Televising the revolution By Ose Oyamendan

I think I’m in love. I haven’t been this in love since the last time I thought I was in love. Don’t ask me when that was because the truth can tie me up in a legal tussle for years. If you must know, the courts in America are no joke. The lawyers will mortgage your life with fees. And, these are family lawyers.

As the Fuji musician, Wasiu Ayinde Marshall, once sang, “na je je je I sit down for my house” trolling through Facebook in the predawn hours when insomniacs lose the nightly battle with sleep.

 “Ol, boy – you dey see wetin dey happen for our Naija?” an old friend wrote in the sidebar.

        I think of myself as a good and loyal friend. In Hollywood, it means you ignore friends from the past.

  “Are you there? You would have given this story proper justice if you were still reporting?” he continued before I could ignore him.

My ego’s my biggest weakness. The last time a girl told me I was handsome, I texted her exact words to an ex-girlfriend who’d told me the only person who thinks I’m handsome was my mother. It didn’t matter that my appreciator was a two-toothed, drunk-out-of-her-mind Singaporean prostitute just trying to make a buck.

My long lost friend drew my attention to a live broadcast of the assassination of the character of a woman called Arumah Oteh. The last Arumah I know wasn’t really called Arumah. He was called Azuma and he made his living knocking the bejesus out of journeymen whose ID cards read “boxer”.

It seems these two are related because, boy, can this woman slug? She looked at her inquisitors, picked out the head and called him a “thief” to his face.

I fell in love.

Which fool won’t fall in love with a woman who spends N850,000.00 a day on food? Which Romeo won’t be swept off his feet by a damsel who spends N5million a month for hotel accommodation? Tell me you won’t put a ring on that finger when you realize it’s not your money she blowing through like a gambler in Vegas but the government’s dime.

Now, love ain’t what it used to be. But, when you consider she’s a fighter too, you’ll strap her in a car and find the nearest drive-thru wedding window before she changes her mind. How many women do you know in the whole wide world that would look at their powerful inquisitor in the face and scream “thief” with proof?

 Only Arumah, baby! Only Arumah!

 The only thing missing from the whole hearing was Fela’s music. “Catch am, catch am, thief, thief, thief”. Nigerian broadcasters still need to learn the art of showbiz in a season of scandals.

 My long lost friend wanted to know my opinion on the whole show. I went Biblical on him, dropped a dose of parable that had him shaking his e-head. I told him of a time when I was pulled over at a police checkpoint in Ikeja about fifteen years ago.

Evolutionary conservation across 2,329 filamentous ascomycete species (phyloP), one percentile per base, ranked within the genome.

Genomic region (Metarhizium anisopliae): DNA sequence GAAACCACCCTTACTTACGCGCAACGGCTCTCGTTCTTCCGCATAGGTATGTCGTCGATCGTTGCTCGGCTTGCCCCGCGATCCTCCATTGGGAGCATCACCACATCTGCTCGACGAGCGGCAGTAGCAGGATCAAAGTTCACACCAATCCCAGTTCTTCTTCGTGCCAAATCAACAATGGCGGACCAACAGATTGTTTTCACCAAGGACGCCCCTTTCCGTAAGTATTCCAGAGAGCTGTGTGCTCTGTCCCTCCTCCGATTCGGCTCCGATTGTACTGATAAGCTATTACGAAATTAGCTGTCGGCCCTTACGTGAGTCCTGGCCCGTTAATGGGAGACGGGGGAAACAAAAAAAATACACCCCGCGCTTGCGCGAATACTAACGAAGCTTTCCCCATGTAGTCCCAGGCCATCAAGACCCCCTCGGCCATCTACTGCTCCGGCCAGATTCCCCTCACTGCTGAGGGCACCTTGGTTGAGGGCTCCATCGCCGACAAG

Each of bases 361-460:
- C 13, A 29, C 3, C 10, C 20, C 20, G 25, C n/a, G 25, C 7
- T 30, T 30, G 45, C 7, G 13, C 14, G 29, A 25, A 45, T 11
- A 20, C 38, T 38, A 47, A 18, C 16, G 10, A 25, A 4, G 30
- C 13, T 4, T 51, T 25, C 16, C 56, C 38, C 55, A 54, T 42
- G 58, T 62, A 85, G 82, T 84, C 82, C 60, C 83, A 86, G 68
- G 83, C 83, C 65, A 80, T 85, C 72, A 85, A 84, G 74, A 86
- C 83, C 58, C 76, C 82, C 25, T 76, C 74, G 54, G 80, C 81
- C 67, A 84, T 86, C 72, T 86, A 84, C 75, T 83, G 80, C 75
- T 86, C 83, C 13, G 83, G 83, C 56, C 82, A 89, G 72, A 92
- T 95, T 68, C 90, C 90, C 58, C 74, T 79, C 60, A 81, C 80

I was on my first car and enjoying the juvenile task of driving around the houses of all the girls who said “no” to me. I was averaging a “no” a week for about six years so there was a lot of driving.

I was pulled over by these cops manning  checkpoint. My papers were all in order and I was too broke to be drunk. The cops were not interested in my papers or my sobriety. They wanted to be “settled”. If I “settled” them, I was free to go. If not, they will pick charges out of the tin air and slap them on me.

 “My dear friend, verily, verily I say unto you, the checkpoints were never really dismantled. They only moved to higher places,” I declared.  

 And, who best to point it out than Oteh who, in some way, epitomizes the rot in the Nigerian body polity. She didn’t seem at fault in much of these accusations But, in the accusations, you realize why the train called Nigeria is always moving in reverse motion.

Nigeria, a country desperate for foreign investments and seriously needing a shine on her image, just showed the world the regulator of her stock exchange is subject to corruption by the very men and women who make the country’s laws.

Sometimes, I think when God created Nigeria, he blessed the country with everything that makes a great nation. Then, someone got mischievous in heaven and sprinkled it with a curse called leadership.

In the past, people claimed the problem with Nigeria was the old politicians and the military. Now, the cubs are in the corridors of power and on seats of power but the rot stinks worse. You know it’s going to be a long wait for good leadership because the mothers of the transformational leaders may not be born yet. 

Now, that I think of it. It’s not Oteh that I’m in love with. I am in love with live telecast of National Assembly sitting. If this is not a revolution, I don’t know what is.

 


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